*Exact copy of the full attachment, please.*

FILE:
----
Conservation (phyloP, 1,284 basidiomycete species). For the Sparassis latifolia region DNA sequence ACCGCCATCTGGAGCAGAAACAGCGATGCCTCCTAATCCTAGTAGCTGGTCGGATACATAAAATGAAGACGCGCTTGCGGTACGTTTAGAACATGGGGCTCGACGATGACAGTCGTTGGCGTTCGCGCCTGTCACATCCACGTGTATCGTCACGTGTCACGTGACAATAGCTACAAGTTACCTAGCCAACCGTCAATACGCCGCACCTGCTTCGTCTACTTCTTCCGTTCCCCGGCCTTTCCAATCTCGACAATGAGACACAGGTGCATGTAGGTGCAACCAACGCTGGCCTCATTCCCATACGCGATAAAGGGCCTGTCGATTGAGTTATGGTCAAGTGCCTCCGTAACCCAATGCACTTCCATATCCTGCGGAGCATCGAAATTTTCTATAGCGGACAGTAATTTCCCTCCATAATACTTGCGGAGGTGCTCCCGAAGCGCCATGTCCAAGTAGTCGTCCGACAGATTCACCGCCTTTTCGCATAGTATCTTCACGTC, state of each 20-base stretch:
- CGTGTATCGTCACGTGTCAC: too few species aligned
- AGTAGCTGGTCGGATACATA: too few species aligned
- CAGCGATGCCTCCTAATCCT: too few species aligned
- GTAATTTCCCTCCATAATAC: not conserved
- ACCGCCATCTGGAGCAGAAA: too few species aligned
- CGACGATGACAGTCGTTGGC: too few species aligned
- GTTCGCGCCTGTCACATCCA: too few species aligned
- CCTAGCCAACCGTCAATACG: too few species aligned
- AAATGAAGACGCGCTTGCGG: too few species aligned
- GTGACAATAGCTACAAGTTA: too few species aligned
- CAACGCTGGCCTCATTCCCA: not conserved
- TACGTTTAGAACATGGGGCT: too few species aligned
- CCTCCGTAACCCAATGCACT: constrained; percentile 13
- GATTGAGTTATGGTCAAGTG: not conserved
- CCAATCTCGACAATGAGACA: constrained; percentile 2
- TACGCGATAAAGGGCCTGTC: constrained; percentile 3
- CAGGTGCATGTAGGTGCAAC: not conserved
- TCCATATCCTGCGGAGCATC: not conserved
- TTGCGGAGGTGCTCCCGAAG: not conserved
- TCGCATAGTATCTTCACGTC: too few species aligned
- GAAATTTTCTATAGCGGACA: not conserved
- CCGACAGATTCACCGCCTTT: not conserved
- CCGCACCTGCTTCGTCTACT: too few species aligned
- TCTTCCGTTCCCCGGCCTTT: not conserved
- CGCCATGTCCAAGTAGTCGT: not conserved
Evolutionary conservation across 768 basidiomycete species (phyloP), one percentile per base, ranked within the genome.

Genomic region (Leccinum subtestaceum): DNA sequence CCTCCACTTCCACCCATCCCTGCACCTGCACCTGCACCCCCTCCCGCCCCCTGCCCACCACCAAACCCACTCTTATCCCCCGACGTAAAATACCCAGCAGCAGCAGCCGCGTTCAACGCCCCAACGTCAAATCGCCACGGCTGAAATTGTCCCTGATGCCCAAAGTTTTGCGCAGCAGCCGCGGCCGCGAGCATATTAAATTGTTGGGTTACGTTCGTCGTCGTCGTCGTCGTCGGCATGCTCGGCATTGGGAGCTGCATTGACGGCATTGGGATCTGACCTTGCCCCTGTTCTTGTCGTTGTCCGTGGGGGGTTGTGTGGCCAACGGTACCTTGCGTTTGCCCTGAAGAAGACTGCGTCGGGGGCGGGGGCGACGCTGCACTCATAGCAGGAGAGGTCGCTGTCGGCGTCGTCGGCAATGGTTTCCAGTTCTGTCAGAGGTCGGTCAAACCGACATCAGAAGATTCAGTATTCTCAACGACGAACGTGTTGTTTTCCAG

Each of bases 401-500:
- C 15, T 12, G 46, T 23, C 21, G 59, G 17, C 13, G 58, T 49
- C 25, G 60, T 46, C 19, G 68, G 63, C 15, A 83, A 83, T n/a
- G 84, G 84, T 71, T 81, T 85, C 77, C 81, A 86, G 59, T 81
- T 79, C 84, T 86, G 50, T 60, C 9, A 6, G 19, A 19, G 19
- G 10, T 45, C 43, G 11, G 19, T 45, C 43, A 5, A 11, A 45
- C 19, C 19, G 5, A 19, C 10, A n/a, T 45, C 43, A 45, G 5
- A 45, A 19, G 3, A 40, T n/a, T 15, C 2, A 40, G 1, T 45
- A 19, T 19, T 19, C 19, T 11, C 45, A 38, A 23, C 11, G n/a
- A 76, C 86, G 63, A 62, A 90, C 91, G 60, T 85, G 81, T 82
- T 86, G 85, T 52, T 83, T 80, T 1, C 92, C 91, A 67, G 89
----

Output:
Conservation (phyloP, 1,284 basidiomycete species). For the Sparassis latifolia region DNA sequence ACCGCCATCTGGAGCAGAAACAGCGATGCCTCCTAATCCTAGTAGCTGGTCGGATACATAAAATGAAGACGCGCTTGCGGTACGTTTAGAACATGGGGCTCGACGATGACAGTCGTTGGCGTTCGCGCCTGTCACATCCACGTGTATCGTCACGTGTCACGTGACAATAGCTACAAGTTACCTAGCCAACCGTCAATACGCCGCACCTGCTTCGTCTACTTCTTCCGTTCCCCGGCCTTTCCAATCTCGACAATGAGACACAGGTGCATGTAGGTGCAACCAACGCTGGCCTCATTCCCATACGCGATAAAGGGCCTGTCGATTGAGTTATGGTCAAGTGCCTCCGTAACCCAATGCACTTCCATATCCTGCGGAGCATCGAAATTTTCTATAGCGGACAGTAATTTCCCTCCATAATACTTGCGGAGGTGCTCCCGAAGCGCCATGTCCAAGTAGTCGTCCGACAGATTCACCGCCTTTTCGCATAGTATCTTCACGTC, state of each 20-base stretch:
- CGTGTATCGTCACGTGTCAC: too few species aligned
- AGTAGCTGGTCGGATACATA: too few species aligned
- CAGCGATGCCTCCTAATCCT: too few species aligned
- GTAATTTCCCTCCATAATAC: not conserved
- ACCGCCATCTGGAGCAGAAA: too few species aligned
- CGACGATGACAGTCGTTGGC: too few species aligned
- GTTCGCGCCTGTCACATCCA: too few species aligned
- CCTAGCCAACCGTCAATACG: too few species aligned
- AAATGAAGACGCGCTTGCGG: too few species aligned
- GTGACAATAGCTACAAGTTA: too few species aligned
- CAACGCTGGCCTCATTCCCA: not conserved
- TACGTTTAGAACATGGGGCT: too few species aligned
- CCTCCGTAACCCAATGCACT: constrained; percentile 13
- GATTGAGTTATGGTCAAGTG: not conserved
- CCAATCTCGACAATGAGACA: constrained; percentile 2
- TACGCGATAAAGGGCCTGTC: constrained; percentile 3
- CAGGTGCATGTAGGTGCAAC: not conserved
- TCCATATCCTGCGGAGCATC: not conserved
- TTGCGGAGGTGCTCCCGAAG: not conserved
- TCGCATAGTATCTTCACGTC: too few species aligned
- GAAATTTTCTATAGCGGACA: not conserved
- CCGACAGATTCACCGCCTTT: not conserved
- CCGCACCTGCTTCGTCTACT: too few species aligned
- TCTTCCGTTCCCCGGCCTTT: not conserved
- CGCCATGTCCAAGTAGTCGT: not conserved
Evolutionary conservation across 768 basidiomycete species (phyloP), one percentile per base, ranked within the genome.

Genomic region (Leccinum subtestaceum): DNA sequence CCTCCACTTCCACCCATCCCTGCACCTGCACCTGCACCCCCTCCCGCCCCCTGCCCACCACCAAACCCACTCTTATCCCCCGACGTAAAATACCCAGCAGCAGCAGCCGCGTTCAACGCCCCAACGTCAAATCGCCACGGCTGAAATTGTCCCTGATGCCCAAAGTTTTGCGCAGCAGCCGCGGCCGCGAGCATATTAAATTGTTGGGTTACGTTCGTCGTCGTCGTCGTCGTCGGCATGCTCGGCATTGGGAGCTGCATTGACGGCATTGGGATCTGACCTTGCCCCTGTTCTTGTCGTTGTCCGTGGGGGGTTGTGTGGCCAACGGTACCTTGCGTTTGCCCTGAAGAAGACTGCGTCGGGGGCGGGGGCGACGCTGCACTCATAGCAGGAGAGGTCGCTGTCGGCGTCGTCGGCAATGGTTTCCAGTTCTGTCAGAGGTCGGTCAAACCGACATCAGAAGATTCAGTATTCTCAACGACGAACGTGTTGTTTTCCAG

Each of bases 401-500:
- C 15, T 12, G 46, T 23, C 21, G 59, G 17, C 13, G 58, T 49
- C 25, G 60, T 46, C 19, G 68, G 63, C 15, A 83, A 83, T n/a
- G 84, G 84, T 71, T 81, T 85, C 77, C 81, A 86, G 59, T 81
- T 79, C 84, T 86, G 50, T 60, C 9, A 6, G 19, A 19, G 19
- G 10, T 45, C 43, G 11, G 19, T 45, C 43, A 5, A 11, A 45
- C 19, C 19, G 5, A 19, C 10, A n/a, T 45, C 43, A 45, G 5
- A 45, A 19, G 3, A 40, T n/a, T 15, C 2, A 40, G 1, T 45
- A 19, T 19, T 19, C 19, T 11, C 45, A 38, A 23, C 11, G n/a
- A 76, C 86, G 63, A 62, A 90, C 91, G 60, T 85, G 81, T 82
- T 86, G 85, T 52, T 83, T 80, T 1, C 92, C 91, A 67, G 89